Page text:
Sunday, May 24, 2009

Nothing like a good foundation

(Jeremy) A busy week indeed. The foundation was excavated, footings and drain lines were installed and Superior Walls delivered and installed the precast foundation. All that was done Monday and Tuesday! From there we ran into a snag of needing a lot more fill to backfill around the foundation than originally estimated. Fortunately our new neighbor, Troy, was quick to point out a huge mound of fill he needed removed from his property and voila, problem solved (oh, and an additional $3500 for the excavator to supply the machinery and equipment). We're getting very familiar with change orders from the GC!
So on Wednesday he started breaking up the fill and bringing it to the site. We decided to have them install a layer of gravel inside the foundation over the dirt to prevent any capillary action into the 3" of rigid insulation above. The insulation was then installed over the entire area inside the foundation - two layers of 1.5" rigid foam insulation (EPS - Encapsulated Polystyrene), with the joints staggered for better thermal barrier. We also had them install an additional two inches of insulation against the inside of the foundation walls. This was in addition to the 1" of rigid insulation that was installed in the factory. So what are we doing with all this insulation inside our foundation? We're creating a huge heat sink under the house. This "earthbox" as we're referring to it, is 3' of sand directly under the slab. On Friday, they brought in the sand and put 18" of it into our foundation walls (on top of the insulation) and compacted it well. On Saturday, Karann and I spent a good part of the day laying down 1200 linear feet of radiant tubing (7/8" PEX). We read the installation manual from Radiant Floor Company and designed the three 400 foot loops the night before. We were surprised how easy it was (although hard on the backs and knees). Monday, our heating contractor will pressure test the system and on Tuesday the building inspector will inspect everything allowing the excavator to install and compact the remaining 18" of sand. The first major component of our home complete.

Friday, May 15, 2009

Our Excavator Rocks!

(Karann) We closed on our construction loan on Thursday. The loan closing actually pushed our schedule back because there were some legal issues with having the contractors working on site before we closed on the loan (even though we held title to the land). Whatever. The excavator mobilized quickly there after. First he managed to gingerly move our 40' cargo container out of the way and into a very tight spot among the trees (I still don't know how he did that!!). Then he cleared the small trees in the footprint of the building and was able to relocate some of them to another property (his, I think.) I'm glad some were able to be "recycled". He then laid down a very nice track pad of 5" to 6" rocks for the remainder of the driveway and scraped the topsoil off. On Monday, he will be ready to dig the hole and get it ready for the Superior Wall (precast foundation walls) that will be delivered and installed on Tuesday.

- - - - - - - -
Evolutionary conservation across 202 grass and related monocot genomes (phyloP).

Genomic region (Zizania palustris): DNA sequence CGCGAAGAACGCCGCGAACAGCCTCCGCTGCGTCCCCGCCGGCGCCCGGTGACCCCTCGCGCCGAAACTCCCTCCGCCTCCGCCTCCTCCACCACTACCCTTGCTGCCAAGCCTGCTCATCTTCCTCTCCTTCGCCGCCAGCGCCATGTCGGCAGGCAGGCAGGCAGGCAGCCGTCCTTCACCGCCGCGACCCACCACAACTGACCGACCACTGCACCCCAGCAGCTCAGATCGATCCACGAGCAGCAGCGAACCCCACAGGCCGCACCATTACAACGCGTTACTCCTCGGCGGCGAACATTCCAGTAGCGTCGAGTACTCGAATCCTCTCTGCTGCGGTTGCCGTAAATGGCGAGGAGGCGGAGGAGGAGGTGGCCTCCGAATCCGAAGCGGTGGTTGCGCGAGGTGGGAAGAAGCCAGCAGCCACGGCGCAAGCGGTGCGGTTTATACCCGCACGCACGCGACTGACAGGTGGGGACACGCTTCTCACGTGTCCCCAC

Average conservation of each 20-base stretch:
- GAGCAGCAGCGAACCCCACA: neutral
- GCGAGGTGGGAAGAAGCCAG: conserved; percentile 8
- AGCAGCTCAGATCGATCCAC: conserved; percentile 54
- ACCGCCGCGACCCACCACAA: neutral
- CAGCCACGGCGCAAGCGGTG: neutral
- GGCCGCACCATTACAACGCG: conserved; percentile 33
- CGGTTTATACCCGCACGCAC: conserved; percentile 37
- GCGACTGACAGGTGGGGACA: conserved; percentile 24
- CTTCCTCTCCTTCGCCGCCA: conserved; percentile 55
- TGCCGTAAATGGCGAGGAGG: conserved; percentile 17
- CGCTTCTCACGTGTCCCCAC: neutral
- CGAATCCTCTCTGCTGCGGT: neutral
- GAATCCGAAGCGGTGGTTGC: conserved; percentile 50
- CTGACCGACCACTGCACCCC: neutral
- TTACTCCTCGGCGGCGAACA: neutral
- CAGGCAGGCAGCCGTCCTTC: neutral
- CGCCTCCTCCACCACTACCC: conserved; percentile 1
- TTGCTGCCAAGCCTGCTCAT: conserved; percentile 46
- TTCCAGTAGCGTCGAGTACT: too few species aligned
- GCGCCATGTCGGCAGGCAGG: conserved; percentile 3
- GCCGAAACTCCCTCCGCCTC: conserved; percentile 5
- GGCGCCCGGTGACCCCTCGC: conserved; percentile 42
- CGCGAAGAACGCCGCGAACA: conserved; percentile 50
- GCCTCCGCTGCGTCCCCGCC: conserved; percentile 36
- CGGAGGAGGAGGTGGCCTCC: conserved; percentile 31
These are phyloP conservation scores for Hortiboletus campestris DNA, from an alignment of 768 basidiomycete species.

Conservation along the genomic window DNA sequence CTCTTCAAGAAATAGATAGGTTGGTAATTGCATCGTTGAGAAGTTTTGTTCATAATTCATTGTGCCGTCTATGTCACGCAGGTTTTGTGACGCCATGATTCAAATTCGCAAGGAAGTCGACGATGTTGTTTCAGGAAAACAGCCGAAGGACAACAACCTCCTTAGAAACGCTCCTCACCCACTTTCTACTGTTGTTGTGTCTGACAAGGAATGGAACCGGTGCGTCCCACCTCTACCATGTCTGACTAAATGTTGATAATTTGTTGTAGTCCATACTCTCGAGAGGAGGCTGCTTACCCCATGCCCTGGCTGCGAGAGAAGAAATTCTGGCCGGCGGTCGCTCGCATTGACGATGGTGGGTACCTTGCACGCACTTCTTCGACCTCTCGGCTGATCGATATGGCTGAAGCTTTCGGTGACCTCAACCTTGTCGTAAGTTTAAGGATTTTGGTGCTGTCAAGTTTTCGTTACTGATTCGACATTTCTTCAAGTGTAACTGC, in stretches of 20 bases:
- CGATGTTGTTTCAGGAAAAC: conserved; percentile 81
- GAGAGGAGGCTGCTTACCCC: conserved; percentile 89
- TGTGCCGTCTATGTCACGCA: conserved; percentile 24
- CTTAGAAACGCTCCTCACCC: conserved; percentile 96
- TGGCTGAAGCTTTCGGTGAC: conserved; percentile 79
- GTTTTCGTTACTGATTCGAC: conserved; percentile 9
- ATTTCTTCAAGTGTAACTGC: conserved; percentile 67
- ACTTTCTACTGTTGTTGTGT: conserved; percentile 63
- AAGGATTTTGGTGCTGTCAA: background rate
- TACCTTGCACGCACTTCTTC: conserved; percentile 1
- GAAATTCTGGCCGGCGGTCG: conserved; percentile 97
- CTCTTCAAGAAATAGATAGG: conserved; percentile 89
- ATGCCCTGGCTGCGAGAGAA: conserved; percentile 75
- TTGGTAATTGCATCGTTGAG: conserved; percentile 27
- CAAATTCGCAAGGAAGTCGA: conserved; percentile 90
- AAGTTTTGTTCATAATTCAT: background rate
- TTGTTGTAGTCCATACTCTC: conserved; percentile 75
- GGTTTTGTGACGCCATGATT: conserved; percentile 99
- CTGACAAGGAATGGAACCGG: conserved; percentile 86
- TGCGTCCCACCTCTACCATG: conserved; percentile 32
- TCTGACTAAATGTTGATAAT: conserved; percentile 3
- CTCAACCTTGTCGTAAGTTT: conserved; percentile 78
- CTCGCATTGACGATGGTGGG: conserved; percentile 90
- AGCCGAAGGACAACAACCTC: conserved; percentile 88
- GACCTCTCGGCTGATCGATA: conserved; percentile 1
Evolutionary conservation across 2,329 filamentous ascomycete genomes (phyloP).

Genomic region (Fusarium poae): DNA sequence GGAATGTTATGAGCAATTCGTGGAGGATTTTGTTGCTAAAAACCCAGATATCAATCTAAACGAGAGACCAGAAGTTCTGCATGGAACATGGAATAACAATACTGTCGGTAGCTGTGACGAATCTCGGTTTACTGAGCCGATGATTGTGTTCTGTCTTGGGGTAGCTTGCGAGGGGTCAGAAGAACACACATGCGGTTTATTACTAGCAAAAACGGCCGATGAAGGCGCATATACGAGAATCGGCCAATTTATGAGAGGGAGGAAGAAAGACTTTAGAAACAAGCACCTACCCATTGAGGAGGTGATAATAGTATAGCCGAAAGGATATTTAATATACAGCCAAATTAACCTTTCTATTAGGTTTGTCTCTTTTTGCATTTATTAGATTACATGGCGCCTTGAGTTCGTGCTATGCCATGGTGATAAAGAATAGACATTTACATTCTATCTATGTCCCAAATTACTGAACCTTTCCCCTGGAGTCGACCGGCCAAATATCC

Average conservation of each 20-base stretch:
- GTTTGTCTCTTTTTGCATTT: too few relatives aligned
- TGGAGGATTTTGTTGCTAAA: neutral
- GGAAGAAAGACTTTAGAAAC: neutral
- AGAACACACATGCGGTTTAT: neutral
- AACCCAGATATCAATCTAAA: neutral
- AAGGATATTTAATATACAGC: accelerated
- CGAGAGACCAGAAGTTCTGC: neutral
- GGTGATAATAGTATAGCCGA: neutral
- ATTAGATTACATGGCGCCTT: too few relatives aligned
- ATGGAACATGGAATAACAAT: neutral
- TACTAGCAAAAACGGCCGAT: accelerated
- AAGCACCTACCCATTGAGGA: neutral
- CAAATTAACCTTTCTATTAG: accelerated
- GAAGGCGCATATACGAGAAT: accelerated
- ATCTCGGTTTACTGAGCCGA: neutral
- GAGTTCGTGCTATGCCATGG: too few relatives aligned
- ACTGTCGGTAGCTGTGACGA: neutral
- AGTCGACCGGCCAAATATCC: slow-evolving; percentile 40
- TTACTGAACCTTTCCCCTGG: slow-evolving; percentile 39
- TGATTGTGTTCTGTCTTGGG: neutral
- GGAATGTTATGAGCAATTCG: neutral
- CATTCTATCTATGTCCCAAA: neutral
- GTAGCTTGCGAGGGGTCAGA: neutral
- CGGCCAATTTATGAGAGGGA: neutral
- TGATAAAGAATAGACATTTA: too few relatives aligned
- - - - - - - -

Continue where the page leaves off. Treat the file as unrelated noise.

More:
This weekend we will be going out to the building site with our compass and locating "true south" so the house can be oriented in the optimal position for passive and active solar. In CT, true south (not magnetic south) is facing approximately 14 degrees toward the east of magnetic south. So we will basically rotate the house to the east slightly to get the best sun.
Today, we received all our radiant flooring supplies from the Radiant Flooring Company in Vermont. We decided to go with their design for the solar-assist radiant space heating and domestic hot water system. Jeremy and I felt the most comfortable with their design and it utilizes evacuated tube solar collectors, which we really wanted to incorporate in our house. They are much more efficient, especially on cold or cloudy days, making them a good choice for Connecticut.
Next week should be fun and action packed. Stay tuned.

Monday, May 4, 2009

Let's Dig a Hole!

(Karann) We are very close to breaking ground.  We are a few days behind due to the schedules of our septic engineer and surveyor.  Tomorrow morning we are having a "kick-off" meeting at the site with our GC and all the subs.  Oh, and of course we'll be giving our check book some use giving deposits to the subs we've hired ourselves (plumbing and heating).  We decided that because the fine details of the heating and plumbing systems are still evolving, it would be better for us to retain control of those portions.  We also have spent quite a bit of time on the windows, so I wanted to stay in charge of the window order, in hopes of preventing errors.  Because the window rough openings are cut into the SIP panels at the factory, we had to make sure that the window order was set and that the SIP construction plans matched with the window specs.  Anderson windows have so many options available (probably close to 20 option categories) that it is easy to make mistakes on the order.
So, if all goes well tomorrow, and our surveyor gets out to the site and stakes everything, we may be able to see a hole dug by the end of the week.